Looking to rebound from a tough loss on Saturday night, the Indians took to the field on Sunday to face off against the Royals in a day night double-header. Friday night’s rain out necessitated the double-header and put both teams in the precarious situation of having to manage lineups and pitching staffs not just to make it through Sunday, but also today’s get away day game. So, in the words of the immortal Ernie Banks, let’s play two!
Game one looked to favor the Indians, at least on paper. They were sending Justin Masterson to the mound in the hopes that he would continue his impressively hot stretch to begin the season. Coming into the game, Masterson had posted a 4-1 record with an ERA of 1.85 and 7.9 strikeouts per nine innings. Meanwhile, the Royals were countering with Jeremy Guthrie, a journeymen who was once a top rated prospect for the Indians.
Things did not go as expected.
Masterson struggled over the course of 6.1 innings of work, allowing 7 runs off of 9 hits and 4 walks. For whatever reason, he just didn’t have his best stuff yesterday and it showed. As for Guthrie, he shined during his 6.2 innings of work and completely shut down the Indians.
The Royals got things going early in the bottom half of the second inning offensively. With two outs, Jeff Francoeur followed up a Mike Moustakas walk with an RBI double to left center. Jarrod Dyson then followed with a double of his own to make it 2-0 Royals. Dyson would strike again in the bottom of the fourth with an RBI single to right center to make it 3-0. In the bottom of the fifth, Alicedes Escobar, the young and talented Royals short stop know more for his glove than his bat, homered to left off of Masterson to push the Royal lead to 4-0.
It wasn’t until the bottom of the seventh when things really got out of control for the Tribe. Masterson began to struggle with his control and as a result the Royals were able to tack on 3 more runs and push their lead to 7-0. Before it was all said and done, Alex Gordon made it 9-0 with a two-run home run to right center in the bottom of the eighth.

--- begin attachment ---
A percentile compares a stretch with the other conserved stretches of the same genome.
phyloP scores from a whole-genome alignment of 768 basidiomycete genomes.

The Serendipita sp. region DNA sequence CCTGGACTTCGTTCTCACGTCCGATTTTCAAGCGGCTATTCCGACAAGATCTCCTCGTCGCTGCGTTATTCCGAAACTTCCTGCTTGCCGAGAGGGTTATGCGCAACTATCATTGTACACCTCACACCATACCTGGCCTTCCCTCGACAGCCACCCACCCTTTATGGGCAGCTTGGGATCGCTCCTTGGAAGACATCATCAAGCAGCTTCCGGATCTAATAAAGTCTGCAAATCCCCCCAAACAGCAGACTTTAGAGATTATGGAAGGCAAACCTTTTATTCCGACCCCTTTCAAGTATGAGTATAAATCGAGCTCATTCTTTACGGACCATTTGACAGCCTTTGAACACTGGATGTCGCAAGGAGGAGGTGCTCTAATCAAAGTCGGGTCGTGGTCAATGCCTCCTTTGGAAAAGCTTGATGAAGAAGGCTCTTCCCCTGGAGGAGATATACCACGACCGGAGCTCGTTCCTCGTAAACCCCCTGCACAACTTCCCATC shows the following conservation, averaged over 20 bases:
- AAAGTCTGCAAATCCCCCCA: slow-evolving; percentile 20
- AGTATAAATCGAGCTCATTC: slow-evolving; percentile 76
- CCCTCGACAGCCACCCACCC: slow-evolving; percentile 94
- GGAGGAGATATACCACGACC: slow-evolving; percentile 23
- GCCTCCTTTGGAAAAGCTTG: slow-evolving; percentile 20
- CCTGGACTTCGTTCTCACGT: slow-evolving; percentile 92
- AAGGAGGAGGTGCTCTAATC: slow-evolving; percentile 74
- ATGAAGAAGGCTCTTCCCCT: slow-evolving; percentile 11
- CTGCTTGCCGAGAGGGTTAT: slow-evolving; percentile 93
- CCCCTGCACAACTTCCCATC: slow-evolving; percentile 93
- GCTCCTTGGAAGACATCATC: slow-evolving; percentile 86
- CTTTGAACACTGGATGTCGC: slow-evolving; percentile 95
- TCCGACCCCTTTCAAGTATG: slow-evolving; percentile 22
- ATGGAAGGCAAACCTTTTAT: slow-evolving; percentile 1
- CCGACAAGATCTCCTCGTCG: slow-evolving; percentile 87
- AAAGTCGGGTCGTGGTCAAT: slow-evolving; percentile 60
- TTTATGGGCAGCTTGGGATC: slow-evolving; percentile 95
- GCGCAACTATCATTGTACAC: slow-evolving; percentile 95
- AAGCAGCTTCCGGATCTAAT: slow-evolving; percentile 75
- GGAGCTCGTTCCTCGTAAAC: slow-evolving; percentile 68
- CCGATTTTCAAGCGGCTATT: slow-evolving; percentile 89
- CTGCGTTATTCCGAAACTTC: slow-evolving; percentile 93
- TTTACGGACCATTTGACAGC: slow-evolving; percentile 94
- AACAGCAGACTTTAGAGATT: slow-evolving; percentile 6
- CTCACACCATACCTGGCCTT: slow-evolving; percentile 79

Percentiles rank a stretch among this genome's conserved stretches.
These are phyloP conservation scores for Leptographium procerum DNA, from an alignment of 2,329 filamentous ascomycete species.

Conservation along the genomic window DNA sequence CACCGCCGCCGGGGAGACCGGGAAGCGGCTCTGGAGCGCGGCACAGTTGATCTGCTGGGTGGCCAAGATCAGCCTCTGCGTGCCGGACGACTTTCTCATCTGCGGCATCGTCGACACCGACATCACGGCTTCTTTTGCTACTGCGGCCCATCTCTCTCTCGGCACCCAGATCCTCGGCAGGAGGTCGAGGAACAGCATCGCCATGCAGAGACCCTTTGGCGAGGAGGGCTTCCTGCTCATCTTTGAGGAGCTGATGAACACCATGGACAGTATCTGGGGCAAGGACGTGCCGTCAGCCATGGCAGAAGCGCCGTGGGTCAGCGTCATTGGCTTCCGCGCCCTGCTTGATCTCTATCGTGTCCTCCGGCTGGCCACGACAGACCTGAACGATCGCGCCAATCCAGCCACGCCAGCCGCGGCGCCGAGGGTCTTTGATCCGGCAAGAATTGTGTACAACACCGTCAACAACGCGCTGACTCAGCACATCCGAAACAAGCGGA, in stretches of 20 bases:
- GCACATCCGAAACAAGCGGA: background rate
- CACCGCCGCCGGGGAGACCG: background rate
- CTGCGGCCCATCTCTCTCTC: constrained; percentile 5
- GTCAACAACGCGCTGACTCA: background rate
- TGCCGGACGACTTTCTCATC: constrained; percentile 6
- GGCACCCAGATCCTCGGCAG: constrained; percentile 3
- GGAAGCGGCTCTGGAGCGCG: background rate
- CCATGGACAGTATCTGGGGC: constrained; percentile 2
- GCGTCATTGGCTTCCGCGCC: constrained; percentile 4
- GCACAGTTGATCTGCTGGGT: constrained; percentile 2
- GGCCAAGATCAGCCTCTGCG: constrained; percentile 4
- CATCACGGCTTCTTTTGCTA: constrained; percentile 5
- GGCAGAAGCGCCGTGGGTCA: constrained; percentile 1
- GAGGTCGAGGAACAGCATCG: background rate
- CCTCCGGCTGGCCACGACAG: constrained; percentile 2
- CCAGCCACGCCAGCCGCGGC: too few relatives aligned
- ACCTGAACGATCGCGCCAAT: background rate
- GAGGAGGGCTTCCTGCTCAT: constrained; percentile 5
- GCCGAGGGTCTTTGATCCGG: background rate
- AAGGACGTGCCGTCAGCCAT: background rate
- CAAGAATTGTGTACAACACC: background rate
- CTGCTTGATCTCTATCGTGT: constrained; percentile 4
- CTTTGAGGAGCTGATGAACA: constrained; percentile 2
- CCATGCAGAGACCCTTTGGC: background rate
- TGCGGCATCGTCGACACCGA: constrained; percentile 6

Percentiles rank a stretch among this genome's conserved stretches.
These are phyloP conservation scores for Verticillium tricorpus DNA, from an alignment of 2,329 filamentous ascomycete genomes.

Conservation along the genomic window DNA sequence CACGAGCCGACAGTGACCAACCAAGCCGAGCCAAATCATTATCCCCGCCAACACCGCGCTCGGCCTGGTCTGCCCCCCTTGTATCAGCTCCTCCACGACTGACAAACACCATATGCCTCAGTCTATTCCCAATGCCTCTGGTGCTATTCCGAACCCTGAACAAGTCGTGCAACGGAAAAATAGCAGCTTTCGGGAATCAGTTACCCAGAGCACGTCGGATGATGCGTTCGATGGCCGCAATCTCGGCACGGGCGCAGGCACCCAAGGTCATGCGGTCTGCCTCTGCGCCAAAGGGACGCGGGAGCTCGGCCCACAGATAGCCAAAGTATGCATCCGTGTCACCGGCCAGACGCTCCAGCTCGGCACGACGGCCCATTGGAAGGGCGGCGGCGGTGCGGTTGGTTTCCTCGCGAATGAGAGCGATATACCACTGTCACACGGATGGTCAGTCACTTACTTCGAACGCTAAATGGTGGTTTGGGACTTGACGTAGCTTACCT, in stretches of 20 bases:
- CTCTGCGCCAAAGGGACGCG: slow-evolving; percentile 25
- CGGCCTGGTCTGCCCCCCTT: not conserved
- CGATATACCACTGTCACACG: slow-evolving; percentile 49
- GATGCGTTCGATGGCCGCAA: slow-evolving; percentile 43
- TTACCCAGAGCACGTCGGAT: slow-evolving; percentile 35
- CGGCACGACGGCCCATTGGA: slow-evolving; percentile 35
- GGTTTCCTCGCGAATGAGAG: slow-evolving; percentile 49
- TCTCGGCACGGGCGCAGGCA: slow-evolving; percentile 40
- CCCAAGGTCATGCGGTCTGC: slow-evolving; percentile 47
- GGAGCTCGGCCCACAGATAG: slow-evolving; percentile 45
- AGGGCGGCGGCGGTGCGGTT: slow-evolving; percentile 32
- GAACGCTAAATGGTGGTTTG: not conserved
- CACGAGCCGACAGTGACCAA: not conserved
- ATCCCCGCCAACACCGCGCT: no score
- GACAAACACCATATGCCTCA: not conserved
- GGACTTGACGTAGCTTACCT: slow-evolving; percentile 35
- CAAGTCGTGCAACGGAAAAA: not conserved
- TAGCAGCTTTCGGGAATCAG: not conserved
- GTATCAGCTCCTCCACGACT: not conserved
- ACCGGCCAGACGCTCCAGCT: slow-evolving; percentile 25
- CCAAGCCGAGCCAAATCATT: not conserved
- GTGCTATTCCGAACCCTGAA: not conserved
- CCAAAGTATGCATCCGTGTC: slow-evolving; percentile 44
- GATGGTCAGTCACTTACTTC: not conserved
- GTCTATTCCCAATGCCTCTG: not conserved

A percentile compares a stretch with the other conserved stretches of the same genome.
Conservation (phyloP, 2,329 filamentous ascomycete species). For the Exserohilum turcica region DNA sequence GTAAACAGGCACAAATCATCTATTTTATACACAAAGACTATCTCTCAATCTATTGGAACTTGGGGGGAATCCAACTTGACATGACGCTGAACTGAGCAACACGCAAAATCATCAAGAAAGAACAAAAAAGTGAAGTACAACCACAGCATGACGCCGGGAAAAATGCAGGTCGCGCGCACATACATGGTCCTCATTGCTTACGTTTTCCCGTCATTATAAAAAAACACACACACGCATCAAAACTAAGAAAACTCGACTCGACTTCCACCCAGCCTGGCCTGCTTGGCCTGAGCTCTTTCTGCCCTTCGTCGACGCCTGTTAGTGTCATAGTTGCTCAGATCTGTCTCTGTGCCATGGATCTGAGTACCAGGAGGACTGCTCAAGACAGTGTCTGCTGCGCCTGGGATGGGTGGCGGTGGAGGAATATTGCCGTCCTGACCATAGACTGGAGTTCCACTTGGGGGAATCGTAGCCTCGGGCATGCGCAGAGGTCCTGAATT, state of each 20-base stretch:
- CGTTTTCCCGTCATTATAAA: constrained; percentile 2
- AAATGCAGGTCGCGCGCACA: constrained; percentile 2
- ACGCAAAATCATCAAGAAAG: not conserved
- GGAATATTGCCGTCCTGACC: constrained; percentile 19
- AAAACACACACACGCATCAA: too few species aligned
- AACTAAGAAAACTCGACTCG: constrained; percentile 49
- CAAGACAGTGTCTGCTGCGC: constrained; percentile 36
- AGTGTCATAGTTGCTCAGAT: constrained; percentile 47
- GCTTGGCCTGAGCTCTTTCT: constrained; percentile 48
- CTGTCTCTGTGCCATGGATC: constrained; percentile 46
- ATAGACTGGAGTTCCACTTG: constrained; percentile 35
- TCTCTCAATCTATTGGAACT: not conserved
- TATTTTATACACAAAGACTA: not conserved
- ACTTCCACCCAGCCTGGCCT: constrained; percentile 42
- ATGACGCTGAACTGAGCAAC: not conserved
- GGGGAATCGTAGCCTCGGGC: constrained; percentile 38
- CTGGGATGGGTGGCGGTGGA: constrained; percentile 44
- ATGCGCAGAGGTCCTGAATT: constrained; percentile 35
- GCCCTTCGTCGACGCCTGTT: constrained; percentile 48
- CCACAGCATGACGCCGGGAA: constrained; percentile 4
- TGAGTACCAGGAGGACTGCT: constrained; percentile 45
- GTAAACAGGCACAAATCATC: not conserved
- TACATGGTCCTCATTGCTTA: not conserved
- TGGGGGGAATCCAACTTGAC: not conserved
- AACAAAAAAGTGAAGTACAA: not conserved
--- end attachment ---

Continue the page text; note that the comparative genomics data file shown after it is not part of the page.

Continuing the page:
Meanwhile, the Indians were able to get 11 men on base during the course of game one. Unfortunately, they were never able to string together a rally and put runs on the board. It continued a startling trend throughout much of April in which the Indians have done little to nothing offensively it they aren’t hitting home runs.
If game one was a disaster, then game two was roaring success on all fronts.
Heading into the night-cap, the Indians were sending Corey Kluber to the mound. Kluber has had little success at the big league level. In his few start during 2012, he was hit hard and it was a trend that continued into Spring Training this year. Naturally, Kluber came out and pitched a gem last night.
Over the course of 7.0 innings of work, Kluber allowed only 2 runs on 7 hits and struck out 6 while walking none. It was exactly the type of pitching performance the Tribe needed following the missteps of their ace only hour earlier. It also helped that the Indian offense, shut down by Jeremy Guthrie, exploded for 10 runs and put the game out of reach early.
In the top of the first, the Indians staked Kluber to a 2-0 lead thanks to an RBI single from Carlos Santana and RBI ground out from Mike Aviles. In the top of the third, Aviles struck again when he drilled a three-run homer to left to put the Indians up 5-0. The Tribe tacked on additional runs in the later innings after a Drew Stubbs sac fly in the fourth, an Aviles sac fly and run scoring error in the seventh, and then an Asdrubal Cabrera RBI triple and Nick Swisher sac fly in the eighth.
The Royals, much like the Indians in game one, did very little right offensively in game two. They managed to score two runs in the bottom of the fourth thanks to a Chris Getz two RBI single and then a third run in the eighth on a sac fly by Lorenzo Cain. That was all they were able to muster thanks in part to a phenomenal performance by the aforementioned Kluber.
The Good: Corey Kluber and Mike Aviles were magnificent in game two. Kluber, as already mentioned, pitched a superb 7 innings and allowed only 2 runs while scattering 7 hits. His 6 strikeouts were also an encouraging sign given we are accustomed to seeing Kluber get hit hard.
As for Aviles, he went 1 for 4 in game two, but he still found a way to drive in 5 runs. Sure, he wasn’t getting on base or getting hits, but he made productive outs and he made the one hit he did get count.
Kudos also to Carlos Santana, whose performance during yesterday’s double-header helped him raise his batting average to .388.
The Bad: Justin Masterson was pretty bad in game one. However, given the way he has thrown this year he was bound to run into a bad outing eventually. Let’s see how he responds before anyone begins to freak out. If this one bad start turns into two or three more bad starts, then we can worry.
We also need to call out the offense. They performed in game two, but game one was more of the same. This team is the living embodiment of feast or famine.
The “Huh?”: I understand the purpose of using Chris Perez during a blow out, but tonight we got to see the hazards of using your closer in a situation when it isn’t warranted. Looking to finish off the game without incident, Perez took a sharp one hopper back to the mound off of his wrist. After a visit from the trainers and a few practice tosses, he was fine, but still it made you wonder why he was even in there.